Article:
The only way to calculate the moment accuratly would be to mesure the static hold moment. To measure the moment when the motor is turning would require some sort of brake to stall the motor to it`s breaking point. This is quite overkill for steppers. But the static moment could be calculated quite easy by the "bucket" metod. Tourqe=F*L. So if the motor shaft is 4.75mm in D, that makes the radie is 0.00237meters. The F would be the mass you can put into the bucket including the buckets own mass in kilograms before the motor slips. The total weight would then be the mass * 9.81 (earths gravity).

Motor hold tourqe=(mass*9.81)*0.00237m. The hold tourqe is then exspressed in Newton Meters.

Jon

• Thanx for the info guys, Im looking for a close, but not extremely acurate measurement. I think I will try the string and bucket thing. Ill have to find some weights of some sort.

Instead of using a spool, Ill use a rod with 3 holes, 1" apart, just have nothing in the one hole sticking out the side and the string hanging off the other.

Thanx
Jon

• Originally Posted by JFettig
Thanx for the info guys, Im looking for a close, but not extremely acurate measurement. I think I will try the string and bucket thing. Ill have to find some weights of some sort.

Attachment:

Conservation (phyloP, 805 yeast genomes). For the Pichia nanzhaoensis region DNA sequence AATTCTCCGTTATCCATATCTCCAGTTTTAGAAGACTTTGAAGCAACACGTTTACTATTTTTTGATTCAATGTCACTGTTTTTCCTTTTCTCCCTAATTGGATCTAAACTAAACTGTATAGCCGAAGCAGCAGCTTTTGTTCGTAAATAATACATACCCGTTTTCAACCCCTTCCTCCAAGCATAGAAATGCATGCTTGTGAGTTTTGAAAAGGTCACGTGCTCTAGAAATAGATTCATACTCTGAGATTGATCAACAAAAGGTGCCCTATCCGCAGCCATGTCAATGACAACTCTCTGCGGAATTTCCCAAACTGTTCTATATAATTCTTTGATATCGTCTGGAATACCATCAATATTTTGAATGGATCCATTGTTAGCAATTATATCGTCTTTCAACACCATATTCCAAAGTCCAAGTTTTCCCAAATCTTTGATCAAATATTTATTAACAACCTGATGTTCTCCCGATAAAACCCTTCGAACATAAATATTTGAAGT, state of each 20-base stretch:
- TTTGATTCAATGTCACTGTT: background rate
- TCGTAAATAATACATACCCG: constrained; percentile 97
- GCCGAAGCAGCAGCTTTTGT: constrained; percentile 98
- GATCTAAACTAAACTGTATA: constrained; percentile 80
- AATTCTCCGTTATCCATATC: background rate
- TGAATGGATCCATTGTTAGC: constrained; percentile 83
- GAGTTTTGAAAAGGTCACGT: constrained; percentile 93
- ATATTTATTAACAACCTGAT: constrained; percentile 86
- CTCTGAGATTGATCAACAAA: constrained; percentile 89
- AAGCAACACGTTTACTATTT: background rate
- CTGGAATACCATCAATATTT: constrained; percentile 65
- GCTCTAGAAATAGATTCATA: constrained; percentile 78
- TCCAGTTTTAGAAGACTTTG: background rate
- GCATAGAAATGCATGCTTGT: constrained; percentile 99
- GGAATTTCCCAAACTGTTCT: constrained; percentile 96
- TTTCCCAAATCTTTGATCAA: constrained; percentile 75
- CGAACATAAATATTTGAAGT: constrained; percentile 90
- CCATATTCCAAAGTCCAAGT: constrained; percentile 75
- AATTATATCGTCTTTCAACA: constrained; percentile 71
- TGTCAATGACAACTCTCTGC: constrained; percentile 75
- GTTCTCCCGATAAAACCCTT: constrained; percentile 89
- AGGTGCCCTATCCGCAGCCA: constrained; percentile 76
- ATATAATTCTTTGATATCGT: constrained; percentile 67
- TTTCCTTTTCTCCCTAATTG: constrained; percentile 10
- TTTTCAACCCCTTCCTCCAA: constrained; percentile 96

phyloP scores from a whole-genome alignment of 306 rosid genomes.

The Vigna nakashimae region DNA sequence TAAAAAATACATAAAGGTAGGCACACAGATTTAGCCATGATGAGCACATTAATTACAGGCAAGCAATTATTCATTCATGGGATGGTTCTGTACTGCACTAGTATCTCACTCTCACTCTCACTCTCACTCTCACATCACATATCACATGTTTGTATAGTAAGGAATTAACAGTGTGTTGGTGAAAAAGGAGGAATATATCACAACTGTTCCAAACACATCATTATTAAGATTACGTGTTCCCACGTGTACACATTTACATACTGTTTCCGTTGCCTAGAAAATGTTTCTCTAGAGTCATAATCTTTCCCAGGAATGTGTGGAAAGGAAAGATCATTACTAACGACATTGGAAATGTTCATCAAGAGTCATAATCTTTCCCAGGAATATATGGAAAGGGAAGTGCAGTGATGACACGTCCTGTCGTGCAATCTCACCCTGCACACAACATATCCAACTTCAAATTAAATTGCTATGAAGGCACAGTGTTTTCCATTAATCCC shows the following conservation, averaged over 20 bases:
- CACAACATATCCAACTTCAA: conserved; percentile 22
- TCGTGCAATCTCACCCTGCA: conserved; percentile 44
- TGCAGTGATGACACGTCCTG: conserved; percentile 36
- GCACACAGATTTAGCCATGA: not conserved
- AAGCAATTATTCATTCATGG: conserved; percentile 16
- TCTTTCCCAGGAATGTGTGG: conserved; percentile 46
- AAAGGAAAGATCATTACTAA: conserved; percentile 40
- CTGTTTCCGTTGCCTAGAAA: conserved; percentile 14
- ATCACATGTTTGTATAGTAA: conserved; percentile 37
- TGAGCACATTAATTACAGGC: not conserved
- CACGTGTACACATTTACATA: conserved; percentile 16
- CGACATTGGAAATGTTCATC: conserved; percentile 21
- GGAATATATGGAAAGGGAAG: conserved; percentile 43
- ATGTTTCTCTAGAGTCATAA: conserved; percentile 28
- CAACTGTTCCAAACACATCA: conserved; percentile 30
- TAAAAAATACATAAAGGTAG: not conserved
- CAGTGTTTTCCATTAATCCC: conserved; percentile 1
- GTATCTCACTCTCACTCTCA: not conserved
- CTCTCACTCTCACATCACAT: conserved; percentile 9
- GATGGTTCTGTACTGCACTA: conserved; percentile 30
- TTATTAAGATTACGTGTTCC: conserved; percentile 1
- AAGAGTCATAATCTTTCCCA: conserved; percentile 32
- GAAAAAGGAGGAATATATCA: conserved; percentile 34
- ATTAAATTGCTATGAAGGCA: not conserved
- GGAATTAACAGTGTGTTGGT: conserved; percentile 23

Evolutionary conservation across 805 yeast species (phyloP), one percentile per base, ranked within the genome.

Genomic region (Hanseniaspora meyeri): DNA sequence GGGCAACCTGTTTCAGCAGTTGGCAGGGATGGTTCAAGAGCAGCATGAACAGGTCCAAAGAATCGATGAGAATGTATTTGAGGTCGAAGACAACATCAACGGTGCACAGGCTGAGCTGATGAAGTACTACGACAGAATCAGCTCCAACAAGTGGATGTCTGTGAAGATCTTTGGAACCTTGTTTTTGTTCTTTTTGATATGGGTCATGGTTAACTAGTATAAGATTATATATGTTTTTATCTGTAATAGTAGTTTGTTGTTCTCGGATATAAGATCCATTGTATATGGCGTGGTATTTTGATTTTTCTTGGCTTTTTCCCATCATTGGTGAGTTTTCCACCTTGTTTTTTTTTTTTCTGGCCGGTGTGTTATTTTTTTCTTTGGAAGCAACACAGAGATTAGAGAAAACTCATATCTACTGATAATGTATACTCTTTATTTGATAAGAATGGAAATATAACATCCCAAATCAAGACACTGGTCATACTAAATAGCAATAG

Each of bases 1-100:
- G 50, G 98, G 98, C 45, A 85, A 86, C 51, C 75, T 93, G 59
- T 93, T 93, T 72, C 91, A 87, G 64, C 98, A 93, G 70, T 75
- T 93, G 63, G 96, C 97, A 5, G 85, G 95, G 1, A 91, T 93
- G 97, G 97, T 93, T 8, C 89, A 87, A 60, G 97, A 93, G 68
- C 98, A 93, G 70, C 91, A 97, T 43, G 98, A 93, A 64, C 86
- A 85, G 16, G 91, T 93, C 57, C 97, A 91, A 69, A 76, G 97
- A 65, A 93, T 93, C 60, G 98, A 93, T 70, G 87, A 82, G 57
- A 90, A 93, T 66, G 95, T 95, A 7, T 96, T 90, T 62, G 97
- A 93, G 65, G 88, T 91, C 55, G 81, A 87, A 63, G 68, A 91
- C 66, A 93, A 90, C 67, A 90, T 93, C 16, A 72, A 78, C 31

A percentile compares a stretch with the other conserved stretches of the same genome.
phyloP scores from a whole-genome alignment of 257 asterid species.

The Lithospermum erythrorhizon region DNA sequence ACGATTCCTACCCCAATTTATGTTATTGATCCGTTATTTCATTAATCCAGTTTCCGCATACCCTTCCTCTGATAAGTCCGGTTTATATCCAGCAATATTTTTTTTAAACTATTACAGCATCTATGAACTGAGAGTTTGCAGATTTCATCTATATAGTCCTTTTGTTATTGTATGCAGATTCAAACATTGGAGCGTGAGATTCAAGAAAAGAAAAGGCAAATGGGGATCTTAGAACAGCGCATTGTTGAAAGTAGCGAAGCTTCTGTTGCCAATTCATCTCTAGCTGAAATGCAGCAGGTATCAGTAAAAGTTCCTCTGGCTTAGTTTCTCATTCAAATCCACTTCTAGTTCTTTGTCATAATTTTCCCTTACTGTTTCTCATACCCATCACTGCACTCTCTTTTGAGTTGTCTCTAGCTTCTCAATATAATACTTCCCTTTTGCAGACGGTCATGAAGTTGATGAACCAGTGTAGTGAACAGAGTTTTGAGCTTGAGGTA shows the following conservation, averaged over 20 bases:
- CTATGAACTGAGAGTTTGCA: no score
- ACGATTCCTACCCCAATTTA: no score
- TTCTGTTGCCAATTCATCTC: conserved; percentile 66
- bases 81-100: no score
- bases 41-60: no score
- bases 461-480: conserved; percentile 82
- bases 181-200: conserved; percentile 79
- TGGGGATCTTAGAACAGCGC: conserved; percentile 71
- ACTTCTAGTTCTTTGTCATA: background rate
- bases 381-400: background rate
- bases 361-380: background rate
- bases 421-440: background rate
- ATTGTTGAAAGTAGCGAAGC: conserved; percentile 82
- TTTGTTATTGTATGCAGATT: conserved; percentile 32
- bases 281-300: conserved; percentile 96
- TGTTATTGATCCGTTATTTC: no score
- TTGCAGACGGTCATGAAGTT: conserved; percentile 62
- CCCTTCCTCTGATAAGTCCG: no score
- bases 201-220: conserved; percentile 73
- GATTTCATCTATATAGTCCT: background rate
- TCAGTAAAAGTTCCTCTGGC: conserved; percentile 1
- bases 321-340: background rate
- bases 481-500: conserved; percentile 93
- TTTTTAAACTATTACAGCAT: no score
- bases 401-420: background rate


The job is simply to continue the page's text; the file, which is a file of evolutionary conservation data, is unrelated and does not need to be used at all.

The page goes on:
Instead of using a spool, Ill use a rod with 3 holes, 1" apart, just have nothing in the one hole sticking out the side and the string hanging off the other.

Thanx
Jon
Use the disk, with the string wrapped loosely around the disk. You
can spin the motor at whatever speed you are interested in, and then
when you pull the string tight, it will load the motor. Use a windlass
arangement, rather than a winch.
This will allow you to find the torque of the motor at various speeds,
rather than only the static torque. At any speed of interest, get the
motor up to speed, then see if it can lift the current load. If it can
move that load, increase the load, untill you find the torque capability
of the motor for the speed in question.
Untill you apply tension to the string, there is no loading on the motor.
Without tension, there is no friction. You only need to apply enough
tension to develop friction, not enough to affect the torque measured.

Pete